Though 5,000 army men were available on the very day the riots began, the Army was deployed only on the 3rd day, and only on the 4th day did it become effective in some areas. The Mishra Commission concludes there was a delay in calling Army [p. 183], and blames it on the Delhi Administration [p. 2]
1989 Bhagalpur: The Sinha-Hasan Commission categorically concludes that the then SP, Bhagalpur (Dwivedi) was wholly responsible for the riots . It also observed that other officers belonging to the police and civil administration, barring a few, not only failed to prevent violent incidents, but in places even facilitated in and joined them  – listing out specific names of the directly responsible [597-598]. The Commission ends by recommending to the Government to take drastic steps against those indicated by it .
The Sinha-Hasan Commission observed that the police force aligned itself with a group of people in violation of the curfew – which was not something that can be justified or lightly ignored . It also observed that if the Army had been deployed on the 2nd day of rioting matters could have been immediately brought under control .
1992 Bombay: The Srikrishna Commission reported that the police mishandled the situation, and with their aggressive posture, actually turned the initial peaceful protests into violent demonstrations [Ch.2, 1.3. A. ii.]. It further noted that there was evidence of police bias against Muslims – with police personnel found even actively participating in riots, communal incidents or incidents of looting, arson, and so on. The Commission thus strongly recommended that the government take strict action against the 31 accused it identified [Chpt 5, 1.30]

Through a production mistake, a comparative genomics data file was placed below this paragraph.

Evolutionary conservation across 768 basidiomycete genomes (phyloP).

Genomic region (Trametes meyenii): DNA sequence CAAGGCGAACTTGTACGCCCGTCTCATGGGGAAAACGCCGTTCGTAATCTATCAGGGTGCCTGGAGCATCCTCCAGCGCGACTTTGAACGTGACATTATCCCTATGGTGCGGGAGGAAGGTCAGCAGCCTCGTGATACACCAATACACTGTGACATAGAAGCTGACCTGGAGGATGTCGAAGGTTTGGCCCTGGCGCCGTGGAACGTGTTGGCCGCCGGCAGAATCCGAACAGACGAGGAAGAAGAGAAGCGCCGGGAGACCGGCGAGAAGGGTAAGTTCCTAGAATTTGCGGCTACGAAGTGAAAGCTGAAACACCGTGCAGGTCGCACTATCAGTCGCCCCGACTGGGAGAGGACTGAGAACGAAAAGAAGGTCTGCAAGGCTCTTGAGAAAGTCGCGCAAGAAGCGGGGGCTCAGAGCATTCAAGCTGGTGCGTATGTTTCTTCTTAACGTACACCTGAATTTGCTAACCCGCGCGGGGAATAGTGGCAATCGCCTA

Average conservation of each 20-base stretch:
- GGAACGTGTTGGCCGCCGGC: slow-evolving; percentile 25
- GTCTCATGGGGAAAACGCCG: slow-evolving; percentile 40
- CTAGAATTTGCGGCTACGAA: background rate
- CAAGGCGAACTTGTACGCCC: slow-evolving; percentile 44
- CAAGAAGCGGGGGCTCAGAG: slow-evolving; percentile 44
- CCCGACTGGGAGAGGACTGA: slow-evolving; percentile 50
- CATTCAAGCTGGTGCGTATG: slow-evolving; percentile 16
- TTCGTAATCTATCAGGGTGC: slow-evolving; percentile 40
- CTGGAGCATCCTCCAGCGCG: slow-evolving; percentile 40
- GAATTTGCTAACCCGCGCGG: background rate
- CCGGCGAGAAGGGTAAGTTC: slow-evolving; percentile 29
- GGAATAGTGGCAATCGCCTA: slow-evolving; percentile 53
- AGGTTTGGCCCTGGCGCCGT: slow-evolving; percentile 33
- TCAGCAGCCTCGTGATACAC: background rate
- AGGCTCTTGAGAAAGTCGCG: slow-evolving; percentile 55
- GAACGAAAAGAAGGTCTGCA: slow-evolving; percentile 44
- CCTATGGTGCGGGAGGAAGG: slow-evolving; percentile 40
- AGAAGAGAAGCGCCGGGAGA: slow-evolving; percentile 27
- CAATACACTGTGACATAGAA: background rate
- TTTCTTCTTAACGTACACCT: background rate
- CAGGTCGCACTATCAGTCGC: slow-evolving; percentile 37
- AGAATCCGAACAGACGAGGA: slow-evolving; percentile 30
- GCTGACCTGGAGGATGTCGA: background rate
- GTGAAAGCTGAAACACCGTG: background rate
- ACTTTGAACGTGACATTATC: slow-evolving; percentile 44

Curfew had been imposed on paper on the 2nd & 3rd days respectively of the 1st & 2nd phases of rioting. The Srikrishna Commission found that enforcement, however, was not taken seriously, turning the curfew into a farce [Ch.4, 1.3] – it thus did not deter mobs [Ch.2, 1.3. B. v.]
On the 2nd & 3rd days respectively of the 1st & 2nd phases of rioting, the Army was used for flag march only. The Army was deployed for operational duties for the 1st time only on the 5th day of the 2nd phase of rioting. The Srikrishna Commission observed that the army could have been given operational role to swiftly & decisively put an end to the violence [Ch.4, 1.9]. There instead was confusion & the civil administration was unable to use the army effectively [Ch.5, 1.26. i], with the CM himself taking 4 days to issue it with operational duties [Ch.2, 1.28]
1983 Nellie, Assam: The Congress state government set up only an administrative and NOT judicial inquiry to probe the riots; the report has not been made public till date.